By John Gaudiosi
Video game composers are finally getting the same respect as their Hollywood counterparts. As part of the new streamlined GRAMMY Awards, The Recording Academy has added video games to the descriptors of four awards, giving them equal billing with film and television. And that’s just the beginning of what could be in store for video game composers, who have previously been all but ignored by one of the music industry’s most prestigious awards.
“I think this could be viewed as a first step in the direction of video games getting their own category,” said Bill Freimuth, Vice President, Awards, The Recording Academy. “Many people from the game community have been asking us to create a special category for games over the years, but the main reason we haven’t is because we have received very few entries from game publishers.”
While the game industry releases hundreds of new games every year like Electronic Arts’ Dragon Age 2 and THQ’s Homefront, many of which feature original orchestral scores, the lack of video games even being mentioned within the GRAMMY Award categories until now has kept many game companies from submitting music. In the past, video games were inferred under the “other visual media” descriptor, while film and television were clearly spelled out.
“This acknowledges that film, TV and games can stand side by side and be independently recognised,” said Steve Schnur, Worldwide Executive, Music, Electronic Arts. “Hopefully, this will create an even playing field when people vote next year. I expect there to be a tidal wave of submissions from the game industry.”
Schnur, who is a voting member of the Academy, believes video game music was never given an equal shot by voting members because of the past omission. While games will still compete with film and television, at least he sees it being an equal playing field today.
With so many Hollywood composers delving into the video game space over the years, Oscar-winning composers like Hans Zimmer (The Lion King, Inception) and Michael Giacchino (Cars 2, Up!) have joined Oscar-nominated John Debney (Iron Man 2, Predators) and Christopher Lennertz (Hop, Horrible Bosses) to lobby for this recognition.
“The composers and artists working in this field are consistently delivering at the highest level in entertainment,” said Lennertz, whose Hop is currently the top movie in the U.S. “Because of the nature of video games, the musical score has an even greater responsibility to the drama: many times adding the subtext and emotional backstory that would be delivered by dialogue in a traditional film script. More than ever, a game score needs to not only set the mood and pace of an adventure, but also add stakes and drama to an ever evolving interactive storyline.”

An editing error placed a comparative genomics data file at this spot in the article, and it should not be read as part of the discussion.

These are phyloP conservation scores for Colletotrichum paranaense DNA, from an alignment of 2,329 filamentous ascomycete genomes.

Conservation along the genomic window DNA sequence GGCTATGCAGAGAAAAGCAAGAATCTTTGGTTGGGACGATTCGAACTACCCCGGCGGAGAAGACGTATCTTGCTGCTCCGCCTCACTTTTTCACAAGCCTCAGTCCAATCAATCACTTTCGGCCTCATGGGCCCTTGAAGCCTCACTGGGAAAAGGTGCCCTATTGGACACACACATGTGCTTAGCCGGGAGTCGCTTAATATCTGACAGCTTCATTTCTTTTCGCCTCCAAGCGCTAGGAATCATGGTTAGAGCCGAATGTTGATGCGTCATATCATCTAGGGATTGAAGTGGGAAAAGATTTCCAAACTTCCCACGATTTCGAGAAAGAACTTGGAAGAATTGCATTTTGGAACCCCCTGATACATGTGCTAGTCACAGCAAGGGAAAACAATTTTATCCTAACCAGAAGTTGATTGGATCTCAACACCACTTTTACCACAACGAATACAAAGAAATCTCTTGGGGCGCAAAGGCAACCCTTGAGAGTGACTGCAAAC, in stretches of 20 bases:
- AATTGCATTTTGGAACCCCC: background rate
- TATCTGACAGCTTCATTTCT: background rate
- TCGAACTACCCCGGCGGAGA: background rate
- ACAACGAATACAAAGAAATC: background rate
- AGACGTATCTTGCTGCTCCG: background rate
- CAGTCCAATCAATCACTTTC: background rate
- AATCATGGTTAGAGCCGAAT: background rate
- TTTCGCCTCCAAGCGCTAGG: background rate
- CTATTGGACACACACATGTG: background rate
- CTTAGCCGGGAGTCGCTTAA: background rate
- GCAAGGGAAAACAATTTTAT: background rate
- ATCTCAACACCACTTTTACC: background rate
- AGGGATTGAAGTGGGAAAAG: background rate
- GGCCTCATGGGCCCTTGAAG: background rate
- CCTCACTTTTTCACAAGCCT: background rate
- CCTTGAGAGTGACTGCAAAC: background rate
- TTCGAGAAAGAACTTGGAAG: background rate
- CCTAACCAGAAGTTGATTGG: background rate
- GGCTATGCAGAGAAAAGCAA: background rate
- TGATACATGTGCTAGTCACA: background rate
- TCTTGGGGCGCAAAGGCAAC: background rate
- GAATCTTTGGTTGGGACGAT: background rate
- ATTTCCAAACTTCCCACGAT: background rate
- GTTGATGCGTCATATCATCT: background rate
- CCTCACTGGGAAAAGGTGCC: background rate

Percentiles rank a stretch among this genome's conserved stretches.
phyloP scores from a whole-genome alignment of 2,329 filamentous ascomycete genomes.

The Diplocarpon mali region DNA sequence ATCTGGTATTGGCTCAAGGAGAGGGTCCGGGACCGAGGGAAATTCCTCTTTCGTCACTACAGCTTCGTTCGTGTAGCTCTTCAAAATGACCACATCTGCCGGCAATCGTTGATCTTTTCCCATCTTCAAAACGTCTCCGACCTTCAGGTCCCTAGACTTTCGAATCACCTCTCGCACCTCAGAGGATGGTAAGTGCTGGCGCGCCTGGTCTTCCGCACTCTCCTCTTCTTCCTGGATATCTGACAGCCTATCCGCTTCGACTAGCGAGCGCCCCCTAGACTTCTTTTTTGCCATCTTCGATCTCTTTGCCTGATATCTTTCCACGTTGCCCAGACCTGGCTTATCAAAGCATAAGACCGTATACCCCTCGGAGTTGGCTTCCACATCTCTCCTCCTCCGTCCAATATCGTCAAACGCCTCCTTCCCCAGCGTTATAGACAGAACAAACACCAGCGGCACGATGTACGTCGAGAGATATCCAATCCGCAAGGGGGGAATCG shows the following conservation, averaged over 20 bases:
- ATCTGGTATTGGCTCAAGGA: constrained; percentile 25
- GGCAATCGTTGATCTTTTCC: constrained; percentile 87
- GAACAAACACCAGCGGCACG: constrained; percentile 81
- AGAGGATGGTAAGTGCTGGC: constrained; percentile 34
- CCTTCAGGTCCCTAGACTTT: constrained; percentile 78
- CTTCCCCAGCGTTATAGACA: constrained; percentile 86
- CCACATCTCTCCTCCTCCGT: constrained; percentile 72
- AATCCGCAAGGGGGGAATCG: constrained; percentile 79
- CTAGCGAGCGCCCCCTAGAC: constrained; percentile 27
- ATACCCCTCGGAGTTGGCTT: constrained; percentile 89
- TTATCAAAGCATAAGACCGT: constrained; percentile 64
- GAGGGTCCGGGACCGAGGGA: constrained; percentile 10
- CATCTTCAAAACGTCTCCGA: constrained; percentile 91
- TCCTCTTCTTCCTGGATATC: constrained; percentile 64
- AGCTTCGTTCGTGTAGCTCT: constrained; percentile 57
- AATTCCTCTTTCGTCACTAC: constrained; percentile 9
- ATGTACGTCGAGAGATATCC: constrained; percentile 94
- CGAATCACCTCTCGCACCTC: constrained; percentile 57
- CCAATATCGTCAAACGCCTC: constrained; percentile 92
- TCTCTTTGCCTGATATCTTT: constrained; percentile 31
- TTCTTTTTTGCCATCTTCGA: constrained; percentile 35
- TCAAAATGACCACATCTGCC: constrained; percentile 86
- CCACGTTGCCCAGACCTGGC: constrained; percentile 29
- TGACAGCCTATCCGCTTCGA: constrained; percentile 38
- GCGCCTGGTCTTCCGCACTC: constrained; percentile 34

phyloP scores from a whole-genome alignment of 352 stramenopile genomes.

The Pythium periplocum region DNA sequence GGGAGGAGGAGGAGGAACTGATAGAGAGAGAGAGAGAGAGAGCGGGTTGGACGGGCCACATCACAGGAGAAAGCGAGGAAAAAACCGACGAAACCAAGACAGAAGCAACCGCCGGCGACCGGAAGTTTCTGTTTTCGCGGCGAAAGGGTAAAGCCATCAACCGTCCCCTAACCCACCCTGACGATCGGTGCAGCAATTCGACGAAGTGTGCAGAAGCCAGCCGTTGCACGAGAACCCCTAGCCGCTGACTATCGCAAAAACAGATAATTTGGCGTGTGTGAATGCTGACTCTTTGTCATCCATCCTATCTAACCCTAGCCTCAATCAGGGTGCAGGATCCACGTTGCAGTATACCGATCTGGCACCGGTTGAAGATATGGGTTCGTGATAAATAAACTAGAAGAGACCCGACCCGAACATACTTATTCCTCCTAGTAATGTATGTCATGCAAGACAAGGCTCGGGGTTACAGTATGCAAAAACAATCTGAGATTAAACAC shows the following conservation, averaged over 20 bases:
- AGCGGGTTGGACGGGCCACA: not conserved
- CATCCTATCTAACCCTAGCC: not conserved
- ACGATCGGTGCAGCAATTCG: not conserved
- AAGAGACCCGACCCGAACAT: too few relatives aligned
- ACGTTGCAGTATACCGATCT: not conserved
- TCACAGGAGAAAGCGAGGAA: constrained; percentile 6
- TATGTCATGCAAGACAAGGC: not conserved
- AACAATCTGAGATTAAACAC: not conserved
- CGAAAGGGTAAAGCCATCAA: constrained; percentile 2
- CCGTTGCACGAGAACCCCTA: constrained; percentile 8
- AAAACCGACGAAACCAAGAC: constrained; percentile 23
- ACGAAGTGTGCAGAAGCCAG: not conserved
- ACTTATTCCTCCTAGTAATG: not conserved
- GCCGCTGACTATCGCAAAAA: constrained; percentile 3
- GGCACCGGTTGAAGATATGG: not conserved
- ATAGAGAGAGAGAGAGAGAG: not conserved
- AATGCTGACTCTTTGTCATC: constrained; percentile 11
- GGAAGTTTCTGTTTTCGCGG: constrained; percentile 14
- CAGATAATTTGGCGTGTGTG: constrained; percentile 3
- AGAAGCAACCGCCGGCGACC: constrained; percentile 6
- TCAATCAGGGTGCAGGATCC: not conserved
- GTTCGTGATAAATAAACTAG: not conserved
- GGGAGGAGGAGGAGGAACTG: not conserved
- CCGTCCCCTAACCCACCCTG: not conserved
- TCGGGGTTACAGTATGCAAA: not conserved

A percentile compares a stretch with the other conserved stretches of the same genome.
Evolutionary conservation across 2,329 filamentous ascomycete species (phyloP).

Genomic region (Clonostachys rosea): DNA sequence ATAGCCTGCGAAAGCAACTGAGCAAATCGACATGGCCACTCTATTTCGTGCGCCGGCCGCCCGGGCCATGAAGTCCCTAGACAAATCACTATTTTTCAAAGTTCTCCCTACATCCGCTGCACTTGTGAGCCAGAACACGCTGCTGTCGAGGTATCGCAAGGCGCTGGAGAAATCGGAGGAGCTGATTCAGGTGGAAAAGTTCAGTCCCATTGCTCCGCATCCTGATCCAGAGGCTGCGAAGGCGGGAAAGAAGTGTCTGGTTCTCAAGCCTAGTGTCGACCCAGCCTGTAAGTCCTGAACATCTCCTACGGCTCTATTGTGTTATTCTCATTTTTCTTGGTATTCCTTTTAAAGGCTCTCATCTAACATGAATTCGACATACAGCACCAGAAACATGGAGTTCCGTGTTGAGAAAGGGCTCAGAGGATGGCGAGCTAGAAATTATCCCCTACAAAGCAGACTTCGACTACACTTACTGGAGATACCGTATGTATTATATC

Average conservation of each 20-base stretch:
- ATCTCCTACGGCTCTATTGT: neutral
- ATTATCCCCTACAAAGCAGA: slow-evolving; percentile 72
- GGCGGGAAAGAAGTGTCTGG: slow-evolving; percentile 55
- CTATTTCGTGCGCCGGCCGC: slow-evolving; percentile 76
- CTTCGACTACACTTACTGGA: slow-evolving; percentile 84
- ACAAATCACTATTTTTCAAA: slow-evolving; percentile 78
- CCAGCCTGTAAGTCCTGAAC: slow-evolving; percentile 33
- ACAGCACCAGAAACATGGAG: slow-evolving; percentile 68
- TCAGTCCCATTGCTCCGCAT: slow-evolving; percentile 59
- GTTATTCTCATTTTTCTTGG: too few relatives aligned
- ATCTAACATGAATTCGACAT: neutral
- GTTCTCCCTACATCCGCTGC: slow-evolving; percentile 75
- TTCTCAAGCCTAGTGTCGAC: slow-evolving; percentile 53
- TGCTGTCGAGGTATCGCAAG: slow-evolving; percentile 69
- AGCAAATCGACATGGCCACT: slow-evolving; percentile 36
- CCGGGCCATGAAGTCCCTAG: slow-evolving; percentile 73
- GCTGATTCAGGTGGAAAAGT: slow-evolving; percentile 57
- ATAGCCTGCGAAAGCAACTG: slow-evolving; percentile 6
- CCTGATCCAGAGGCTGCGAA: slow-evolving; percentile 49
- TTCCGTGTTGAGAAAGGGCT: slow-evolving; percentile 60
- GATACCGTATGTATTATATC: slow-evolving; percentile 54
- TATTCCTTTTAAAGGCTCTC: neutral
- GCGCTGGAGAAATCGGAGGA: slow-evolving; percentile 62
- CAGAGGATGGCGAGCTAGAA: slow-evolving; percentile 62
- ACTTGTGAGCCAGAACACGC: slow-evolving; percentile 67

Video game composer Inon Zur (Crysis, Fallout: New Vegas) said that game music is often more creative, colourful, emotional and, in many cases, it has a better musical structure than a lot of contemporary film music because it does not follow the picture.
“Games today are a huge part of the entertainment industry and the music scores being created for them are very unique sounding in many cases compared to film,” said Zur. “I believe that music for games has to take its own place from other genres to gain respect by the mainstream audience and the GRAMMY category will help achieve this.”
Over the past five years, Schnur helped spearhead a movement within the game industry that saw publishers like Sony Computer Entertainment America, Activision, and THQ join together to encourage the Academy to give video game music equal respect.
“The recognition of video games within the GRAMMY Awards is not just significantly important for the interactive entertainment medium, but it shows that the Academy recognises games are important for the future growth of their audience,” added Schnur.
Freimuth said that the Academy realises that young people today are learning about music for the first time more and more through video games. In addition, he realises that games are driving sales for music, in general.
“The Academy and the entire music industry recognise the value of video game music and what an interesting and unique art form it is,” added Freimuth. “It’s been proven more and more each year with top name artists, top composers and leading orchestras working in this medium.”
In many ways, video games have helped save the music industry, which was shortsighted in the digital world and needed Apple to bail them out. But before the iPod, games were the driving force to get new bands and new music to the young demographic. Even today, games are playing a role in introducing young audiences to orchestral scores, which can be enjoyed in a game and then downloaded from iTunes.com. The GRAMMY Awards will only help game composers reach a larger audience.
The four awards that were amended by the Academy were:
The Music for Visual Media (Motion, Television, Video Game Music, or Other Visual Media)
Best Compilation Soundtrack for Visual Media (Motion, Television, Video Game Music, or Other Visual Media)
Best Score Soundtrack for Visual Media (Motion, Television, Video Game Music, or Other Visual Media)
Best Song Written for Visual Media (Motion, Television, Video Game Music, or Other Visual Media)